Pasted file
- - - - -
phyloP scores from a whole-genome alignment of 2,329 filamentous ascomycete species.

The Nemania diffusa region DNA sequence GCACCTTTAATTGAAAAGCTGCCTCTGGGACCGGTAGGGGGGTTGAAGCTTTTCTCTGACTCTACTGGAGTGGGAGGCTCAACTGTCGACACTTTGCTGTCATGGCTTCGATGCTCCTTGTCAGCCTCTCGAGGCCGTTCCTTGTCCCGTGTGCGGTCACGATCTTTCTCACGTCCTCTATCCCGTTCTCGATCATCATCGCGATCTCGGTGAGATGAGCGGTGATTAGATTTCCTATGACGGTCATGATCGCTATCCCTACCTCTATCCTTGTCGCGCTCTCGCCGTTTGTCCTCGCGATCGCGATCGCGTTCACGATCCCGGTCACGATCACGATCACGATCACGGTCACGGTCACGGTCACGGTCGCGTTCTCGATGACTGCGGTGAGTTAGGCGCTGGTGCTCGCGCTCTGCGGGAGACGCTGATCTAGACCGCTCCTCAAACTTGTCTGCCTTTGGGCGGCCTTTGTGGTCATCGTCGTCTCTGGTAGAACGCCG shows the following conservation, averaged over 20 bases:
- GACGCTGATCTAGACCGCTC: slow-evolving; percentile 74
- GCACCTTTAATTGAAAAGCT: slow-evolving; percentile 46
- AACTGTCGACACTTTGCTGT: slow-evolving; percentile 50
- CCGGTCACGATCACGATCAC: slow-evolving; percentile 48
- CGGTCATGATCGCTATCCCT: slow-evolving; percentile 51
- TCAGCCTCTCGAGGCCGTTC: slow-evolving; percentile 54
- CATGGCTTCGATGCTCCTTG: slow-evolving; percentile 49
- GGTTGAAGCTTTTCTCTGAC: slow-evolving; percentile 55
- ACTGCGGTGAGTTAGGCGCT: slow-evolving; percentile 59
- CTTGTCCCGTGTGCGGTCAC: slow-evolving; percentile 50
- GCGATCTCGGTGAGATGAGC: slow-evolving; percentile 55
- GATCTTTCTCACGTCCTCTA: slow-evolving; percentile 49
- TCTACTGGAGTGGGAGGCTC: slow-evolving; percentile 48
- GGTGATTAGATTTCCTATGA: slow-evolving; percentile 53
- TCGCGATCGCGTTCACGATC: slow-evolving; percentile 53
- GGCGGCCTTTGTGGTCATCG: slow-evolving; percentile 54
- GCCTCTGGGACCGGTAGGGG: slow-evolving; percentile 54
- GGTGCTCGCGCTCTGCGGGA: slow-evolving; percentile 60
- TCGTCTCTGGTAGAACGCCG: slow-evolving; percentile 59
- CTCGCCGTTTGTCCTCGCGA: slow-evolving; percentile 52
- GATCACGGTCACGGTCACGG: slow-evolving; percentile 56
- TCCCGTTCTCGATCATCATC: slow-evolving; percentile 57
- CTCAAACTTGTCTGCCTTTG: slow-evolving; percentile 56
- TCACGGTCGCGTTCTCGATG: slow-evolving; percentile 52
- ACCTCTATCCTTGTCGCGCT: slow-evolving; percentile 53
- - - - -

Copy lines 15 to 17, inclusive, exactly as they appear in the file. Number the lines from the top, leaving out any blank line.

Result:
- TCTACTGGAGTGGGAGGCTC: slow-evolving; percentile 48
- GGTGATTAGATTTCCTATGA: slow-evolving; percentile 53
- TCGCGATCGCGTTCACGATC: slow-evolving; percentile 53